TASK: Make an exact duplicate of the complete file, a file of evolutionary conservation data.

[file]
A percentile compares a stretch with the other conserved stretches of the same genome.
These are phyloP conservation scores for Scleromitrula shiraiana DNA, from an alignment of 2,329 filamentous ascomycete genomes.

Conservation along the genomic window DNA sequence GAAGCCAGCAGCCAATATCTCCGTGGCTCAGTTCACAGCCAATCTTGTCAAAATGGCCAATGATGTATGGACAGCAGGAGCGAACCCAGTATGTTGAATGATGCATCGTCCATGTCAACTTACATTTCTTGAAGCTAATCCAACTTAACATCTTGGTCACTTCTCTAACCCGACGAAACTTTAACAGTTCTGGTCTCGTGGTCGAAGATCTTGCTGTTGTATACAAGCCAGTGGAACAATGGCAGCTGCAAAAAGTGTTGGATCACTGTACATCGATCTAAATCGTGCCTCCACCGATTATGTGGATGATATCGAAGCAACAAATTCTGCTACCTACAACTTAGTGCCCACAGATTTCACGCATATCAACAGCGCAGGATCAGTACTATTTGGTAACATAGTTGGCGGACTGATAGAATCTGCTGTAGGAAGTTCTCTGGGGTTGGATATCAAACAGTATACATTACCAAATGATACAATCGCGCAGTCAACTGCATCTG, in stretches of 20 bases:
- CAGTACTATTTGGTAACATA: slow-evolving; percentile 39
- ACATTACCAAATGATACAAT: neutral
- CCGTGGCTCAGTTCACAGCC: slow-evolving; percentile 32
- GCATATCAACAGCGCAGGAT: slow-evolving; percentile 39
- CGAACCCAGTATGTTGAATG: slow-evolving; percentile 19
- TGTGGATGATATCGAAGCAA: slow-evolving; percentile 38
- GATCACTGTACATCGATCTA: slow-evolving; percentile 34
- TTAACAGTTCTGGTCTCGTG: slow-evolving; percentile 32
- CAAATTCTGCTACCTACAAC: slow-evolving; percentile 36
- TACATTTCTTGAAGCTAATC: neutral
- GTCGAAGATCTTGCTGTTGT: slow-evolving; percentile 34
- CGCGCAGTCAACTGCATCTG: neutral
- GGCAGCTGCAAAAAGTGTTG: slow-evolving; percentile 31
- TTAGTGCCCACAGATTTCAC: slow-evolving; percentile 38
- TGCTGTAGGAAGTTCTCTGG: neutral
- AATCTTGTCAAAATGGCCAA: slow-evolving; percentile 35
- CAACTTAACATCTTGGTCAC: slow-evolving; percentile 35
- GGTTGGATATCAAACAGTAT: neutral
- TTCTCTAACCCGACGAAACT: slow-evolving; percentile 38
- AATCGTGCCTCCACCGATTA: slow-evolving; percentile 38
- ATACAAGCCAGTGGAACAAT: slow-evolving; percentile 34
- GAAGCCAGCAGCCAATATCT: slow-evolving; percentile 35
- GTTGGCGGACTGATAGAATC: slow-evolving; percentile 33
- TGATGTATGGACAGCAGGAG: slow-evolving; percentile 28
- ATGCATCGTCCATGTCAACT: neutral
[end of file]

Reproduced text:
A percentile compares a stretch with the other conserved stretches of the same genome.
These are phyloP conservation scores for Scleromitrula shiraiana DNA, from an alignment of 2,329 filamentous ascomycete genomes.

Conservation along the genomic window DNA sequence GAAGCCAGCAGCCAATATCTCCGTGGCTCAGTTCACAGCCAATCTTGTCAAAATGGCCAATGATGTATGGACAGCAGGAGCGAACCCAGTATGTTGAATGATGCATCGTCCATGTCAACTTACATTTCTTGAAGCTAATCCAACTTAACATCTTGGTCACTTCTCTAACCCGACGAAACTTTAACAGTTCTGGTCTCGTGGTCGAAGATCTTGCTGTTGTATACAAGCCAGTGGAACAATGGCAGCTGCAAAAAGTGTTGGATCACTGTACATCGATCTAAATCGTGCCTCCACCGATTATGTGGATGATATCGAAGCAACAAATTCTGCTACCTACAACTTAGTGCCCACAGATTTCACGCATATCAACAGCGCAGGATCAGTACTATTTGGTAACATAGTTGGCGGACTGATAGAATCTGCTGTAGGAAGTTCTCTGGGGTTGGATATCAAACAGTATACATTACCAAATGATACAATCGCGCAGTCAACTGCATCTG, in stretches of 20 bases:
- CAGTACTATTTGGTAACATA: slow-evolving; percentile 39
- ACATTACCAAATGATACAAT: neutral
- CCGTGGCTCAGTTCACAGCC: slow-evolving; percentile 32
- GCATATCAACAGCGCAGGAT: slow-evolving; percentile 39
- CGAACCCAGTATGTTGAATG: slow-evolving; percentile 19
- TGTGGATGATATCGAAGCAA: slow-evolving; percentile 38
- GATCACTGTACATCGATCTA: slow-evolving; percentile 34
- TTAACAGTTCTGGTCTCGTG: slow-evolving; percentile 32
- CAAATTCTGCTACCTACAAC: slow-evolving; percentile 36
- TACATTTCTTGAAGCTAATC: neutral
- GTCGAAGATCTTGCTGTTGT: slow-evolving; percentile 34
- CGCGCAGTCAACTGCATCTG: neutral
- GGCAGCTGCAAAAAGTGTTG: slow-evolving; percentile 31
- TTAGTGCCCACAGATTTCAC: slow-evolving; percentile 38
- TGCTGTAGGAAGTTCTCTGG: neutral
- AATCTTGTCAAAATGGCCAA: slow-evolving; percentile 35
- CAACTTAACATCTTGGTCAC: slow-evolving; percentile 35
- GGTTGGATATCAAACAGTAT: neutral
- TTCTCTAACCCGACGAAACT: slow-evolving; percentile 38
- AATCGTGCCTCCACCGATTA: slow-evolving; percentile 38
- ATACAAGCCAGTGGAACAAT: slow-evolving; percentile 34
- GAAGCCAGCAGCCAATATCT: slow-evolving; percentile 35
- GTTGGCGGACTGATAGAATC: slow-evolving; percentile 33
- TGATGTATGGACAGCAGGAG: slow-evolving; percentile 28
- ATGCATCGTCCATGTCAACT: neutral